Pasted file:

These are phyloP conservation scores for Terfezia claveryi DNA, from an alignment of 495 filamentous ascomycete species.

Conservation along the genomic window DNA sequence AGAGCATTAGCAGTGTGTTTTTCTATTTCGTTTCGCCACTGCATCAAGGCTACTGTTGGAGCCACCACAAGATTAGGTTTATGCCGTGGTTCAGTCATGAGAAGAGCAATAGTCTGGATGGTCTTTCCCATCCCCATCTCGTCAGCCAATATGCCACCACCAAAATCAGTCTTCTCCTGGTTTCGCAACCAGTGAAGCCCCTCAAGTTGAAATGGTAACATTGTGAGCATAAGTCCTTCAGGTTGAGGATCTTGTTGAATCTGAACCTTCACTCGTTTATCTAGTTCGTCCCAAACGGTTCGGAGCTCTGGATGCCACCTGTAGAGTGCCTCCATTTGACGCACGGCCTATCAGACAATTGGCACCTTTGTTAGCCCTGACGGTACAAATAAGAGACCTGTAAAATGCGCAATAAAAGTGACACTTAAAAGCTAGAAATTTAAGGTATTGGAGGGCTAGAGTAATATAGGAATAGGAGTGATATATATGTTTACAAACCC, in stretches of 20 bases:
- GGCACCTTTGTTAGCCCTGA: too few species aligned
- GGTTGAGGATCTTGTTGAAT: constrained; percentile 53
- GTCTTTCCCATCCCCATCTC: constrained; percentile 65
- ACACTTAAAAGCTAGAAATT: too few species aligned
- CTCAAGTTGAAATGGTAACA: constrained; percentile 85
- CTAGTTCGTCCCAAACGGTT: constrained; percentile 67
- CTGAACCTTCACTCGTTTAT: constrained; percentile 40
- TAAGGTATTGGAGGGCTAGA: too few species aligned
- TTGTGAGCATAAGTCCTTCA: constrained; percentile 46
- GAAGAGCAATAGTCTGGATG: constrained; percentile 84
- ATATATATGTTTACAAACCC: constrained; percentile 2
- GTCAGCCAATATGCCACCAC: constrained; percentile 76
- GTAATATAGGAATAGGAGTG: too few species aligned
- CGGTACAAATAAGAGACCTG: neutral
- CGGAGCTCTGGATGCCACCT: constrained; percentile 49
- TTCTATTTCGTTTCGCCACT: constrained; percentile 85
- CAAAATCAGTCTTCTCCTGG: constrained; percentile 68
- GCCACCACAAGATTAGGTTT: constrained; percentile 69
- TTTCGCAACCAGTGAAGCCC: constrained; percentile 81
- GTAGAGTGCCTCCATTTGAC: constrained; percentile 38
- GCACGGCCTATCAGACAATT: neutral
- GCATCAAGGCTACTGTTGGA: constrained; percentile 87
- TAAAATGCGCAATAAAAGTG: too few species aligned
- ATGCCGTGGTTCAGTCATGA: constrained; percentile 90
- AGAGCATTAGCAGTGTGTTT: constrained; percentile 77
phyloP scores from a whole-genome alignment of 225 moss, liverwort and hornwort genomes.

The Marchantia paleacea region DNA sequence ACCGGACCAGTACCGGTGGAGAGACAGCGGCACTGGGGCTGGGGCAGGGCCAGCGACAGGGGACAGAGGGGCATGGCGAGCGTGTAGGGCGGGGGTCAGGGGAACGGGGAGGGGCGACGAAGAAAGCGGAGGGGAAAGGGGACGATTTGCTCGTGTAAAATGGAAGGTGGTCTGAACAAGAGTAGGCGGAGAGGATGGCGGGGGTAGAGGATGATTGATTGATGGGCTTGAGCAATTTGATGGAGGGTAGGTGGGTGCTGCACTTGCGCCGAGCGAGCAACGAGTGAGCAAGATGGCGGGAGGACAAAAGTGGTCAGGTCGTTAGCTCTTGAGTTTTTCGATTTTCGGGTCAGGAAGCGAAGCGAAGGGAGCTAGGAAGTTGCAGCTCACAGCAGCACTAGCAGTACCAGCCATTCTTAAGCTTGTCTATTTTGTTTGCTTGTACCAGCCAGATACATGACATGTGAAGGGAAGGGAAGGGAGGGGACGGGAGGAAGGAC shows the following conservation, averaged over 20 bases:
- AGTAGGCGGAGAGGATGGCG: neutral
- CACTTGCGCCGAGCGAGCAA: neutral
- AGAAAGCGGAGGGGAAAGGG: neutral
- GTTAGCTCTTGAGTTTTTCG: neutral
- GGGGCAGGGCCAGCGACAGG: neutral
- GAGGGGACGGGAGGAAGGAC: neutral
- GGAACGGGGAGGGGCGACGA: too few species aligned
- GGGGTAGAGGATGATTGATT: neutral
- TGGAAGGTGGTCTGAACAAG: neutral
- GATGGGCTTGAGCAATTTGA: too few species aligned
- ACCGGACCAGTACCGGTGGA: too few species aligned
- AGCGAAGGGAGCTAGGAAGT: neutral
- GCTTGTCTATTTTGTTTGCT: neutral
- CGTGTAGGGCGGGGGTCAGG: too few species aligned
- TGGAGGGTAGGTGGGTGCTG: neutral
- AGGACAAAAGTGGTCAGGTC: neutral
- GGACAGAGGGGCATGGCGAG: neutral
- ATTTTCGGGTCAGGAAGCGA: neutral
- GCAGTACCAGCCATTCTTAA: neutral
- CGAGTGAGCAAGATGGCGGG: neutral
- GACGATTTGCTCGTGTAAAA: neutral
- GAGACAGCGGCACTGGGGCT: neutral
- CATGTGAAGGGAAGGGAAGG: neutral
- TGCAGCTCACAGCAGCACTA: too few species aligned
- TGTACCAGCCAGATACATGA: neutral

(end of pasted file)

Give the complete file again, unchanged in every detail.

These are phyloP conservation scores for Terfezia claveryi DNA, from an alignment of 495 filamentous ascomycete species.

Conservation along the genomic window DNA sequence AGAGCATTAGCAGTGTGTTTTTCTATTTCGTTTCGCCACTGCATCAAGGCTACTGTTGGAGCCACCACAAGATTAGGTTTATGCCGTGGTTCAGTCATGAGAAGAGCAATAGTCTGGATGGTCTTTCCCATCCCCATCTCGTCAGCCAATATGCCACCACCAAAATCAGTCTTCTCCTGGTTTCGCAACCAGTGAAGCCCCTCAAGTTGAAATGGTAACATTGTGAGCATAAGTCCTTCAGGTTGAGGATCTTGTTGAATCTGAACCTTCACTCGTTTATCTAGTTCGTCCCAAACGGTTCGGAGCTCTGGATGCCACCTGTAGAGTGCCTCCATTTGACGCACGGCCTATCAGACAATTGGCACCTTTGTTAGCCCTGACGGTACAAATAAGAGACCTGTAAAATGCGCAATAAAAGTGACACTTAAAAGCTAGAAATTTAAGGTATTGGAGGGCTAGAGTAATATAGGAATAGGAGTGATATATATGTTTACAAACCC, in stretches of 20 bases:
- GGCACCTTTGTTAGCCCTGA: too few species aligned
- GGTTGAGGATCTTGTTGAAT: constrained; percentile 53
- GTCTTTCCCATCCCCATCTC: constrained; percentile 65
- ACACTTAAAAGCTAGAAATT: too few species aligned
- CTCAAGTTGAAATGGTAACA: constrained; percentile 85
- CTAGTTCGTCCCAAACGGTT: constrained; percentile 67
- CTGAACCTTCACTCGTTTAT: constrained; percentile 40
- TAAGGTATTGGAGGGCTAGA: too few species aligned
- TTGTGAGCATAAGTCCTTCA: constrained; percentile 46
- GAAGAGCAATAGTCTGGATG: constrained; percentile 84
- ATATATATGTTTACAAACCC: constrained; percentile 2
- GTCAGCCAATATGCCACCAC: constrained; percentile 76
- GTAATATAGGAATAGGAGTG: too few species aligned
- CGGTACAAATAAGAGACCTG: neutral
- CGGAGCTCTGGATGCCACCT: constrained; percentile 49
- TTCTATTTCGTTTCGCCACT: constrained; percentile 85
- CAAAATCAGTCTTCTCCTGG: constrained; percentile 68
- GCCACCACAAGATTAGGTTT: constrained; percentile 69
- TTTCGCAACCAGTGAAGCCC: constrained; percentile 81
- GTAGAGTGCCTCCATTTGAC: constrained; percentile 38
- GCACGGCCTATCAGACAATT: neutral
- GCATCAAGGCTACTGTTGGA: constrained; percentile 87
- TAAAATGCGCAATAAAAGTG: too few species aligned
- ATGCCGTGGTTCAGTCATGA: constrained; percentile 90
- AGAGCATTAGCAGTGTGTTT: constrained; percentile 77
phyloP scores from a whole-genome alignment of 225 moss, liverwort and hornwort genomes.

The Marchantia paleacea region DNA sequence ACCGGACCAGTACCGGTGGAGAGACAGCGGCACTGGGGCTGGGGCAGGGCCAGCGACAGGGGACAGAGGGGCATGGCGAGCGTGTAGGGCGGGGGTCAGGGGAACGGGGAGGGGCGACGAAGAAAGCGGAGGGGAAAGGGGACGATTTGCTCGTGTAAAATGGAAGGTGGTCTGAACAAGAGTAGGCGGAGAGGATGGCGGGGGTAGAGGATGATTGATTGATGGGCTTGAGCAATTTGATGGAGGGTAGGTGGGTGCTGCACTTGCGCCGAGCGAGCAACGAGTGAGCAAGATGGCGGGAGGACAAAAGTGGTCAGGTCGTTAGCTCTTGAGTTTTTCGATTTTCGGGTCAGGAAGCGAAGCGAAGGGAGCTAGGAAGTTGCAGCTCACAGCAGCACTAGCAGTACCAGCCATTCTTAAGCTTGTCTATTTTGTTTGCTTGTACCAGCCAGATACATGACATGTGAAGGGAAGGGAAGGGAGGGGACGGGAGGAAGGAC shows the following conservation, averaged over 20 bases:
- AGTAGGCGGAGAGGATGGCG: neutral
- CACTTGCGCCGAGCGAGCAA: neutral
- AGAAAGCGGAGGGGAAAGGG: neutral
- GTTAGCTCTTGAGTTTTTCG: neutral
- GGGGCAGGGCCAGCGACAGG: neutral
- GAGGGGACGGGAGGAAGGAC: neutral
- GGAACGGGGAGGGGCGACGA: too few species aligned
- GGGGTAGAGGATGATTGATT: neutral
- TGGAAGGTGGTCTGAACAAG: neutral
- GATGGGCTTGAGCAATTTGA: too few species aligned
- ACCGGACCAGTACCGGTGGA: too few species aligned
- AGCGAAGGGAGCTAGGAAGT: neutral
- GCTTGTCTATTTTGTTTGCT: neutral
- CGTGTAGGGCGGGGGTCAGG: too few species aligned
- TGGAGGGTAGGTGGGTGCTG: neutral
- AGGACAAAAGTGGTCAGGTC: neutral
- GGACAGAGGGGCATGGCGAG: neutral
- ATTTTCGGGTCAGGAAGCGA: neutral
- GCAGTACCAGCCATTCTTAA: neutral
- CGAGTGAGCAAGATGGCGGG: neutral
- GACGATTTGCTCGTGTAAAA: neutral
- GAGACAGCGGCACTGGGGCT: neutral
- CATGTGAAGGGAAGGGAAGG: neutral
- TGCAGCTCACAGCAGCACTA: too few species aligned
- TGTACCAGCCAGATACATGA: neutral